War Drums: A (Not So) Happy Hour at the White House

President Barack Obama walks to the West Wing recently at the White House. On Thursday evening, the White House will host lawmakers -- in person and via teleconference -- to brief them on military plans for Syria. (BRENDAN SMIALOWSKI/AFP/Getty Images)

Six o’clock. It’s the sweet spot of happy hour for Washington’s office-dwelling types. On Thursday evening, the White House is hosting its own happy hour — kind of. And the guest list is elite. In fact, it’s an invitation-only affair for select members of Congress to hear about military options for Syria.

Congressional sources tell Defense News that at 6 p.m. EST, senior White House officials will brief the leaders of key House and Senate panels — like the Armed Services committees — and other congressional heavyweights on plans for limited military strikes on Assad regime targets.

Obama administration officials can expect plenty of pointed questions, from Republicans and Democrats alike.

GOP members, partly sensing an opportunity to score political points, are questioning whether Obama has the Constitutional power to fire cruise missiles without Congress’ prior approval. Democrats are skeptical, too, warning about unintended consequences in an always-chaotic Middle East and the potential for the U.S. to be dragged into another ground war there.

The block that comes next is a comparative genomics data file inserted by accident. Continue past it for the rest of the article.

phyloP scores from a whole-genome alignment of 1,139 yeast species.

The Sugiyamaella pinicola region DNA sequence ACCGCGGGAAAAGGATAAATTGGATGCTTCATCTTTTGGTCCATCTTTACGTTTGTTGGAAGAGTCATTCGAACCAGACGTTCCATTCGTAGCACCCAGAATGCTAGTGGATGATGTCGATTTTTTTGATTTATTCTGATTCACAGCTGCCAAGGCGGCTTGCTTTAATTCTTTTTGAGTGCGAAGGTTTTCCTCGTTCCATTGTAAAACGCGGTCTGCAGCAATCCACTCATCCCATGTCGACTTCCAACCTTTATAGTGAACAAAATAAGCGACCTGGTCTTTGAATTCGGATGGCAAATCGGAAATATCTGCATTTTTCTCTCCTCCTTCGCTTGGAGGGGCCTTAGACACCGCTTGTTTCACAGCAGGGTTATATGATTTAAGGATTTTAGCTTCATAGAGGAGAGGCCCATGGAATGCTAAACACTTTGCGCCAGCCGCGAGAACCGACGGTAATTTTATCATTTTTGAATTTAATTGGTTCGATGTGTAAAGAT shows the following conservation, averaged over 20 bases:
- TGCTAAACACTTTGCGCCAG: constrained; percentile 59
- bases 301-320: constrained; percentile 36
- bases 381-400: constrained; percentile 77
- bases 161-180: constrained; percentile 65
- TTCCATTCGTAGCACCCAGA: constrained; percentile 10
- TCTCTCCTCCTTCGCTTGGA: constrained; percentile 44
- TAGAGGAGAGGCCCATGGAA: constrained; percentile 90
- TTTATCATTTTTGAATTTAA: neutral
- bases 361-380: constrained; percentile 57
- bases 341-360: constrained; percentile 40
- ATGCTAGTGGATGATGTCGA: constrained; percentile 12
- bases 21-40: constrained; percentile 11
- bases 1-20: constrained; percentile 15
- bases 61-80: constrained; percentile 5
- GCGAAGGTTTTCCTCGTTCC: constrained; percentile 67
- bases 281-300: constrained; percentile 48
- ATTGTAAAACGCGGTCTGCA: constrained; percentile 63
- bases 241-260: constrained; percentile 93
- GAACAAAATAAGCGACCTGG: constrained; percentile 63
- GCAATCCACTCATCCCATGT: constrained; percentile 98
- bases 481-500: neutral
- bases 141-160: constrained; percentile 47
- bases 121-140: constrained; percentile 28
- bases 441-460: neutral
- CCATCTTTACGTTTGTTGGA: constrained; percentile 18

Members of both parties say the White House’s goals are not narrowly enough defined, and say becoming entangled in Syria’s messy civil war is not a core U.S. national security matter.

And while the cost of a few days of Tomahawk missile strikes has not garnered much attention, it’s likely lawmakers will ask about that, too. Especially since even a limited operation likely would cost in the hundreds of millions of dollars.

No, this happy hour won’t resemble your office’s last post-work drinks outing at all.

John T. Bennett

John T. Bennett

Bennett is the Editor of Defense News' CongressWatch channel. He has a Masters degree in Global Security Studies from Johns Hopkins University.
John T. Bennett